Chief technology and innovation officer says AI could change the future of healthcare for the better
Artificial intelligence is changing the way we drive cars, shop, and yes, how we receive healthcare. Just over four months ago, Ken Washington became our company’s first chief technology and innovation officer. After visiting Medtronic facilities around the globe, Washington is bullish on the future of AI in healthcare – as long as the technology is used safely and responsibly .
Here are four trends he sees on the horizon:
AI will become a trusted tool for doctors
Washington said that when people think about self-driving cars, they often consider the time they’ll save, or dream about sleeping or reading while their car takes them to where they want to go. But what they really should think about is how this technology will make them better and safer drivers, he said.
“Likewise, we need to change the way we think about AI in healthcare,” he said. “Artificial intelligence won’t replace doctors. It will help make better doctors. It will help them diagnose diseases faster and deliver more accurate and personalized treatment plans. It will make them more efficient with their time, which could help prevent clinician burnout.”
AI must be used to improve patient outcomes
Within the healthcare technology industry, the integration of AI and medical devices is already improving patient outcomes and empowering healthcare professionals, Washington said.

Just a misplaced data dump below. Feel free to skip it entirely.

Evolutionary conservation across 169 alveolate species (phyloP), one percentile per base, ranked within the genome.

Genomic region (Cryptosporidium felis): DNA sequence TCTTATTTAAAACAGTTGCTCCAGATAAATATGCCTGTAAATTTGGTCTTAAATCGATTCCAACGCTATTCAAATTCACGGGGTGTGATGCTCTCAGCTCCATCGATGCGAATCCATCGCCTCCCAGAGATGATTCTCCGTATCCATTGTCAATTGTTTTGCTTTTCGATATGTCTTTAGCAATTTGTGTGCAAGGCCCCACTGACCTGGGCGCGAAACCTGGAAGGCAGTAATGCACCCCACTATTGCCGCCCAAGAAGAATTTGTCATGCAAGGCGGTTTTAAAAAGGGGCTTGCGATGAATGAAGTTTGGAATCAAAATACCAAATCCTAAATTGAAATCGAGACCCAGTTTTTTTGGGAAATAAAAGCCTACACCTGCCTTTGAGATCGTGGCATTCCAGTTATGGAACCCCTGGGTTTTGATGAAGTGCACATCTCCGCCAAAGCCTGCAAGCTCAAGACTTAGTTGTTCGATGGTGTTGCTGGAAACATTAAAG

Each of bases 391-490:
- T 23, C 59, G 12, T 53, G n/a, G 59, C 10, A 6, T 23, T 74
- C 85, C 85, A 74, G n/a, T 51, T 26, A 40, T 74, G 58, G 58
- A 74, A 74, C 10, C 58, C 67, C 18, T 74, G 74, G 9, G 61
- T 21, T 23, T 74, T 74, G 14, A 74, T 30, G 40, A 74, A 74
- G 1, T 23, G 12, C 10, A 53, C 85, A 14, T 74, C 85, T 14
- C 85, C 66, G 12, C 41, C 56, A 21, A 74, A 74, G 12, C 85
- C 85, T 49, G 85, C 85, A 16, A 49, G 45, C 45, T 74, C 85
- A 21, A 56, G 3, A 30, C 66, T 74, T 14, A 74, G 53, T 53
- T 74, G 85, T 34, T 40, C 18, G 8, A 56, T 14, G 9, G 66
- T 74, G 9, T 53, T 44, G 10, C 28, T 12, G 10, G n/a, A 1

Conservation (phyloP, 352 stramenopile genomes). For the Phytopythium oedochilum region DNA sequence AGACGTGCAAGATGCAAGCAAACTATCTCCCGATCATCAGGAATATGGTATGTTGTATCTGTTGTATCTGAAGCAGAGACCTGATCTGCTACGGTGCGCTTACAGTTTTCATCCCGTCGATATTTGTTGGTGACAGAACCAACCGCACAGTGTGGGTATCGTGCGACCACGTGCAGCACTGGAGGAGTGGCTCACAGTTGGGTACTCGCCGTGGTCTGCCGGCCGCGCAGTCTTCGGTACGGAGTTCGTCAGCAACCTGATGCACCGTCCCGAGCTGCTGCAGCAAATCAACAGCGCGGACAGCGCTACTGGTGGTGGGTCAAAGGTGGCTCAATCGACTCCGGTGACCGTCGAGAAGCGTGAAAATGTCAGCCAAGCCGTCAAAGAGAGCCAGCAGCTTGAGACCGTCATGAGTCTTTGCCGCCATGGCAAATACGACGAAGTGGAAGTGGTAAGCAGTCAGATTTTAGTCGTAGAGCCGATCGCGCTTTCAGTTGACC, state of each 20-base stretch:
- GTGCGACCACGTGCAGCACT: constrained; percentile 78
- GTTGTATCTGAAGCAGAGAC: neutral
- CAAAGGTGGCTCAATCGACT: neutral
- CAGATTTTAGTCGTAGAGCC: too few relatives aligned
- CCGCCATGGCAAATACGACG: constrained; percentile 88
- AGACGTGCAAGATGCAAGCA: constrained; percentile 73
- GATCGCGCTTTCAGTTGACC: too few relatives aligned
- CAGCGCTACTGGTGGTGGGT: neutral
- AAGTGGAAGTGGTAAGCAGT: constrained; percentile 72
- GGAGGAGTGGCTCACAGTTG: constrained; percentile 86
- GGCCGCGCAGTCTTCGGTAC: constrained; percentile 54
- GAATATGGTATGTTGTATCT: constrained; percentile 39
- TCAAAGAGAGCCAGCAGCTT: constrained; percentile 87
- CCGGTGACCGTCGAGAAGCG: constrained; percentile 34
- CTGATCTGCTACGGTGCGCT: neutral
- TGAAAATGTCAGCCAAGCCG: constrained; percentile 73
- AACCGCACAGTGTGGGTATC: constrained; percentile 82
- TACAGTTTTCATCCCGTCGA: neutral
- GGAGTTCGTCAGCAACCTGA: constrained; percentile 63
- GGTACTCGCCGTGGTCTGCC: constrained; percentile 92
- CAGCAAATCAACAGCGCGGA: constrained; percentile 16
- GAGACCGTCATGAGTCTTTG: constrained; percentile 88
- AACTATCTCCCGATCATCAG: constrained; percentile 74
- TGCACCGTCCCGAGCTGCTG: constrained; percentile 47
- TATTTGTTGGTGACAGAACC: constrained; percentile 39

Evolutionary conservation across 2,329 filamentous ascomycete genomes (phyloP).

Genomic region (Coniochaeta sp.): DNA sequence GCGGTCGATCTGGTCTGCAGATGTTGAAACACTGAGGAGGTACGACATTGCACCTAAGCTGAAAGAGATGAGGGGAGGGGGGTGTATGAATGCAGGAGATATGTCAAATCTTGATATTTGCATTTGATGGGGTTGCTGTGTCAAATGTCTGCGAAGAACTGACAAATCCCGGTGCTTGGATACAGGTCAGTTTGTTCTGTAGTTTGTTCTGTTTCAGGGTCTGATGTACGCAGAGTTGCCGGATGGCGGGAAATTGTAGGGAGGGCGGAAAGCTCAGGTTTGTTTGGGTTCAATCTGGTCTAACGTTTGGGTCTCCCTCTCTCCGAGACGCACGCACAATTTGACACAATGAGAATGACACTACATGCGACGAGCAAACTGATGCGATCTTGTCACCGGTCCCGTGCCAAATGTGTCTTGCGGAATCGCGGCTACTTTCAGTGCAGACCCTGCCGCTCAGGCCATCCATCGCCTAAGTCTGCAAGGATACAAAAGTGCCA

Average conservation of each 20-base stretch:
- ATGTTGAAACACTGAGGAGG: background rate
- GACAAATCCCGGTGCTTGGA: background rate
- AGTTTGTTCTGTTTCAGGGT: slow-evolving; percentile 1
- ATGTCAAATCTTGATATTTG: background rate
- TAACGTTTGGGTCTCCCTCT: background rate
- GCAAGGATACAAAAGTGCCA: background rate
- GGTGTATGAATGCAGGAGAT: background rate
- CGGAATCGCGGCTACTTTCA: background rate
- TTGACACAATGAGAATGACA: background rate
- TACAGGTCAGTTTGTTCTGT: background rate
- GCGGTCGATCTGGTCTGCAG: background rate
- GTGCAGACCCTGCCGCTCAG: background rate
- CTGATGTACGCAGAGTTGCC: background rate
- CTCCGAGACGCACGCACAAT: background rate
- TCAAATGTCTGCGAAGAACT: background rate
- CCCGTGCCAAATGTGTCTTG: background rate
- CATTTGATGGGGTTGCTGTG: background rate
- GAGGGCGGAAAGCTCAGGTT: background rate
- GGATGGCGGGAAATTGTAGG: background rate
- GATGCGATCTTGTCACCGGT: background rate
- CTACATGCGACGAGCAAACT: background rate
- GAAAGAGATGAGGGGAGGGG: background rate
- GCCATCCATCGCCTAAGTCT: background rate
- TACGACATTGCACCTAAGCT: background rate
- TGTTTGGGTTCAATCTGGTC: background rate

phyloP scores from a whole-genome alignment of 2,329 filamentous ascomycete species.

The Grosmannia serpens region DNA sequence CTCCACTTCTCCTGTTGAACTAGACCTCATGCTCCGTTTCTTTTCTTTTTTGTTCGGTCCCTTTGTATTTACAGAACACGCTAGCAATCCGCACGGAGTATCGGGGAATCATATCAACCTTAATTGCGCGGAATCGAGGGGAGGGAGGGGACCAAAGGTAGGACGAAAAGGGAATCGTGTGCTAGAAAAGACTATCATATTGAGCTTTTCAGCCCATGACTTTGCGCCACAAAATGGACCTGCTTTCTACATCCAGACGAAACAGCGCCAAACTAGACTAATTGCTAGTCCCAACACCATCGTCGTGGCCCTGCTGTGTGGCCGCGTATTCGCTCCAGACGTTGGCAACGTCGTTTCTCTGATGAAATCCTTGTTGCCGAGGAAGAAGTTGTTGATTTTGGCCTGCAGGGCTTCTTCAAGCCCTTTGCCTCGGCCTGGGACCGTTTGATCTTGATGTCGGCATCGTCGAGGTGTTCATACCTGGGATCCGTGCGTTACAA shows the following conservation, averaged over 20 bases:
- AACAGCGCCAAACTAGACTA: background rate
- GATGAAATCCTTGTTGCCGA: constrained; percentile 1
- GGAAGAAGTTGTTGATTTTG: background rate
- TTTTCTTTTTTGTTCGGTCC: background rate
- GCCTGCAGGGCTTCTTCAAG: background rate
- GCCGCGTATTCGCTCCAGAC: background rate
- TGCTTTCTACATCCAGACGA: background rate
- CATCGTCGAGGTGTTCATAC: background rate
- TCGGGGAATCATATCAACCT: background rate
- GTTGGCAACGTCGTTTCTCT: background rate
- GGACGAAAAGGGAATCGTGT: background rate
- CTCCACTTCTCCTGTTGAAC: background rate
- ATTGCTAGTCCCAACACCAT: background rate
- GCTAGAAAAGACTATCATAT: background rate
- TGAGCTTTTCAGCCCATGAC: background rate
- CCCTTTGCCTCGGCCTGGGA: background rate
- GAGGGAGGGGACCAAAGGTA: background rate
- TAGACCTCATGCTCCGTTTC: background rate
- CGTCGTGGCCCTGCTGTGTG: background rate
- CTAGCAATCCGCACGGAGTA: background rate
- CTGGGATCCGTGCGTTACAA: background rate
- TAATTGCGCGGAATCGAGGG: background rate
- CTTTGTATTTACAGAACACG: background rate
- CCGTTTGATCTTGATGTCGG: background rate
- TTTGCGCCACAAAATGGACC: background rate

“How do I know? I’m looking at the data, just as I’ve done at Ford Motor Company, Amazon, and Lockheed Martin and the data clearly shows that AI-supported healthcare technologies are having a profound and measurable impact on patients’ lives,” he said.
AI and robots will drive ‘smarter’ surgery
Washington believes the next evolution within healthcare is “smart” surgical robots powered by artificial intelligence. Already, Medtronic has developed surgical robots that are compatible with AI platforms. Those platforms can help doctors plan surgeries, assess the efficacy of their procedures, and direct post-operative care.
“Could there be fully autonomous surgical robots in the operating rooms of the future?” Washington asked. “Only time will tell. Perhaps the better question is, ‘How do we create surgical robots capable of delivering the best possible healthcare?’ Artificial intelligence is undoubtedly part of the answer.”
The AI revolution in healthcare has begun – what happens next is up to us
As with any disruptive technology advancement, Washington said there will be skeptics. But he believes that using AI could improve healthcare for everyone, everywhere.
“I believe AI has the power to transform global health systems, to help them function as they should — efficiently and accessible to all,” he said. “As global healthcare technology leaders, it is imperative that we create responsible use principles to guide us on our AI journey. With those guardrails in place, our industry can use AI to create a future that serves patients and clinicians better.”